“I’m not going back there, again, George,” Miscik said. “If I have to go back to hear their crap and rewrite this [expletive] report…I’m resigning, right now.”
She fought back tears of rage.
Tenet picked up the phone to call Hadley.
“She is not coming over,” he shouted into the phone. “We are not rewriting this [expletive] report one more time. It is [expletive] over. Do you hear me! And don’t you ever [expletive] treat my people this way again. Ever!”
They did not re-write the report.
To call someone a liar, particularly the President and Vice President, is considered stepping over the line of public decorum. However, given the facts on the record, there is no other logical conclusion. Bush and Cheney are liars and because of their lies, Americans are dead and grievously wounded.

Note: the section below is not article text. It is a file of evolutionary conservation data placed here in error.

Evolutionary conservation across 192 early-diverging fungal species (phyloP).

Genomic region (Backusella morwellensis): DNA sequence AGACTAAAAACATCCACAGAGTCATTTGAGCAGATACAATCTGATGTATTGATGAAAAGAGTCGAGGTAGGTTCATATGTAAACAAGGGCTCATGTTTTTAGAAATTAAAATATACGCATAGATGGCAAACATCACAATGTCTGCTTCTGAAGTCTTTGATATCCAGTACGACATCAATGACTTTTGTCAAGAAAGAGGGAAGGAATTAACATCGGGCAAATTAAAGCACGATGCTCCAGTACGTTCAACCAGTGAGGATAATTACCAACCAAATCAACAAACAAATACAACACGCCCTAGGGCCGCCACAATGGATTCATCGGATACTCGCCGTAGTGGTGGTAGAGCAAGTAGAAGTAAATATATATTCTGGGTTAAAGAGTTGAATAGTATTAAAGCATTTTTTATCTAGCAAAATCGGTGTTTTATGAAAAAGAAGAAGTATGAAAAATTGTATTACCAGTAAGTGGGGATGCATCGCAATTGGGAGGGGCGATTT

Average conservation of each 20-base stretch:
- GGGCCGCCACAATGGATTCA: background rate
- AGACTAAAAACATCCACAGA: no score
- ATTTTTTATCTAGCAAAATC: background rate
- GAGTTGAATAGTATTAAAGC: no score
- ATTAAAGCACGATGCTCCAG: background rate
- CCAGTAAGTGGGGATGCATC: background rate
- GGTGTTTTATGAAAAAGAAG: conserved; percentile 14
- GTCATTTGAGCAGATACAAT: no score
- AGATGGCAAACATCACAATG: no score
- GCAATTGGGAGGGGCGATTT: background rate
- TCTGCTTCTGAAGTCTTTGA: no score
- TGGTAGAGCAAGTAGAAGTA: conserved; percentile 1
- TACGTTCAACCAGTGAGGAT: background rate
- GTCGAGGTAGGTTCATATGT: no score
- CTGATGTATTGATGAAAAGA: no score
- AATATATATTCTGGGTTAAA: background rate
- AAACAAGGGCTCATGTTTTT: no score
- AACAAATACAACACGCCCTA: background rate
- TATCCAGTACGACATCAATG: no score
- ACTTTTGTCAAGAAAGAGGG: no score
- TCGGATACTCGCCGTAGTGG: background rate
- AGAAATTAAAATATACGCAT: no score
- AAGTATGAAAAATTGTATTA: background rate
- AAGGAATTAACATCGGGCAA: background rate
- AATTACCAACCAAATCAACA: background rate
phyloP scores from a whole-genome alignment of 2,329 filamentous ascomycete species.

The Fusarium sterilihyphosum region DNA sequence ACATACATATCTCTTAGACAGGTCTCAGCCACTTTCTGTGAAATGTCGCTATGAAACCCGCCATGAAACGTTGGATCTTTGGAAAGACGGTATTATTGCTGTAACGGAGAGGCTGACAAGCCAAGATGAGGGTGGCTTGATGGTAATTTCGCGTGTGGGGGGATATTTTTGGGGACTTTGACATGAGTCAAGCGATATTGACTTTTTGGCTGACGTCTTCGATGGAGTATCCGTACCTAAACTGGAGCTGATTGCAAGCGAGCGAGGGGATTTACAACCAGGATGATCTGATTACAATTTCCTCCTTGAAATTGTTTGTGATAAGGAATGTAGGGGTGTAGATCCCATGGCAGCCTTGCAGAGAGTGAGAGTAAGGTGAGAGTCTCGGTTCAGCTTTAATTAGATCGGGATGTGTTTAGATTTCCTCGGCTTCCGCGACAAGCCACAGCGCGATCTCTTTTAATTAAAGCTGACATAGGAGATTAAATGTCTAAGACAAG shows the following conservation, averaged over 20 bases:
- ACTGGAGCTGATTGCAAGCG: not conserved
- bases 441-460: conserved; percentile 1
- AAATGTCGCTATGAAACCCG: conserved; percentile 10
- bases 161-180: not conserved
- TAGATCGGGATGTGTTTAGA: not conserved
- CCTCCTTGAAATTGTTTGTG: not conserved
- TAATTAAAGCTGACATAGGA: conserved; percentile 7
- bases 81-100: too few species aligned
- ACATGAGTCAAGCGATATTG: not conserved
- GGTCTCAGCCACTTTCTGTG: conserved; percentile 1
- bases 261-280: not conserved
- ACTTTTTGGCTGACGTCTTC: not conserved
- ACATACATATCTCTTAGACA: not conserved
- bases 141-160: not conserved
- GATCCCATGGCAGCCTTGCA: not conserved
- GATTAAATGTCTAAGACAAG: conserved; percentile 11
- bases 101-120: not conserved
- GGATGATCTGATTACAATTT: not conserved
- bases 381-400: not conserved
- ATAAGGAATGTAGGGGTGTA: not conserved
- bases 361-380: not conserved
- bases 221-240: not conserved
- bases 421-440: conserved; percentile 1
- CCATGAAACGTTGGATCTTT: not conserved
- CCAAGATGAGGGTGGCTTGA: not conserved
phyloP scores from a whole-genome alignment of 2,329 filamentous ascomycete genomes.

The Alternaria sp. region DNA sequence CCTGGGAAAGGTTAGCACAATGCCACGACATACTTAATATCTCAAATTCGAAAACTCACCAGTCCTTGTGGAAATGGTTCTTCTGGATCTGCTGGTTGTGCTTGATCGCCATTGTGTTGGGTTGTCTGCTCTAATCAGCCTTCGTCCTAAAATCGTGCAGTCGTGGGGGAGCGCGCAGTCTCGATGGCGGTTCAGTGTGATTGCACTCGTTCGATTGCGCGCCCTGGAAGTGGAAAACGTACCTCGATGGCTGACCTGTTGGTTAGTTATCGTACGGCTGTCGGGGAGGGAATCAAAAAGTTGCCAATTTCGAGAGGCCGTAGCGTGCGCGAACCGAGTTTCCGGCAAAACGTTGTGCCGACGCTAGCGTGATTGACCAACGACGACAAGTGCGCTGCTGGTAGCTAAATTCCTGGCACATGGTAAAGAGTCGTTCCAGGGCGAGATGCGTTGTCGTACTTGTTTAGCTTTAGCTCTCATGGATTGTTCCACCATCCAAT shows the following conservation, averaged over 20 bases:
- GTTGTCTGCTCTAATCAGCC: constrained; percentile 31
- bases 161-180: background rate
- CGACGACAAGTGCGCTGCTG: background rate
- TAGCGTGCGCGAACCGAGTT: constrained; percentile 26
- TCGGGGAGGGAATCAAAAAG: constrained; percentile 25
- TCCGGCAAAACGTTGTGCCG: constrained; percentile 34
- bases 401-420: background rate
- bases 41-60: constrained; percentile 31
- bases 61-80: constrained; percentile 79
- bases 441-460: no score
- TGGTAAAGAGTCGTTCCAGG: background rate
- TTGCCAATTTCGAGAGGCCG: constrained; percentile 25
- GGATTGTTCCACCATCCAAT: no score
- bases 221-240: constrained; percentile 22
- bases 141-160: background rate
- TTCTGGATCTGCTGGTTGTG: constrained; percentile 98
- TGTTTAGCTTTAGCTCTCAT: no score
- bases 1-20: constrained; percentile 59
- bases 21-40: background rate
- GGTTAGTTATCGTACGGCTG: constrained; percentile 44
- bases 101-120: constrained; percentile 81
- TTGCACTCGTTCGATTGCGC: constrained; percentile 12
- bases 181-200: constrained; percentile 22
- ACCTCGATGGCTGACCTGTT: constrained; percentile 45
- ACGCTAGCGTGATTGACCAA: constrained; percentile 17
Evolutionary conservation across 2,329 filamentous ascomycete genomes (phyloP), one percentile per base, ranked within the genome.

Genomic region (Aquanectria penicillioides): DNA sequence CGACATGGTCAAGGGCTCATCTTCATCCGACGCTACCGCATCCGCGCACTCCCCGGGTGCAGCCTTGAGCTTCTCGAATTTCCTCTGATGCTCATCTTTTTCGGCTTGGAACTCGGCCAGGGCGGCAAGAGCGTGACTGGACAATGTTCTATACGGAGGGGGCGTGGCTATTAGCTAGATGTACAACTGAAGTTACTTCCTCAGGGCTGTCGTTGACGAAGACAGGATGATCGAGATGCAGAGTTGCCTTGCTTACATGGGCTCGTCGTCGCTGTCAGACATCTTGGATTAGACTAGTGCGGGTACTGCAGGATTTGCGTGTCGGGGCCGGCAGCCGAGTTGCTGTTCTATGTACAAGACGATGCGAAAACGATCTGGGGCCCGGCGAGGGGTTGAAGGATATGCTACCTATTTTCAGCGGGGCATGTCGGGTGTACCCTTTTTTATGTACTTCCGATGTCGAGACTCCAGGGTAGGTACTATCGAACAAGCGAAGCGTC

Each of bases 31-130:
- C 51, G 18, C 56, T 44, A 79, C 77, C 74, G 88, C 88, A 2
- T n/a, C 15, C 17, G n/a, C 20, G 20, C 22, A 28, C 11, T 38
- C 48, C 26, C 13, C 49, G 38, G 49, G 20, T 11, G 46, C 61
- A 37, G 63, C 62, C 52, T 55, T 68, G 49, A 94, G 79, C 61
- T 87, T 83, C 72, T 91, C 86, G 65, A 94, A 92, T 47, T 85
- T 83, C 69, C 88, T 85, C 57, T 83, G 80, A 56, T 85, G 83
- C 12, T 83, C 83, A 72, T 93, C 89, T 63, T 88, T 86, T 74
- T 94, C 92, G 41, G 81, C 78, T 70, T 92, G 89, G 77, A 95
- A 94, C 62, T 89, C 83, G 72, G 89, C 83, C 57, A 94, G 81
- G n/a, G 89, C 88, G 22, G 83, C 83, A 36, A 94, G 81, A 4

Larry C. Johnson is CEO and co-founder
of BERG Associates, LLC, an international business-consulting firm
that helps corporations and governments manage threats posed by
terrorism and money laundering. Mr. Johnson, who worked previously
with the Central Intelligence Agency and U.S. State Department’s
Office of Counter Terrorism (as a Deputy Director), is a recognized
expert in the fields of terrorism, aviation security, crisis and risk
management. Mr. Johnson has analyzed terrorist incidents for a variety
of media including the Jim Lehrer News Hour, National Public Radio,
ABC’s Nightline, NBC’s Today Show, the New York Times, CNN, Fox News,
and the BBC. Mr. Johnson has authored several articles for
publications, including Security Management Magazine, the New York
Times, and The Los Angeles Times. He has lectured on terrorism and
aviation security around the world. Further bio
Personal Blog: No Quarter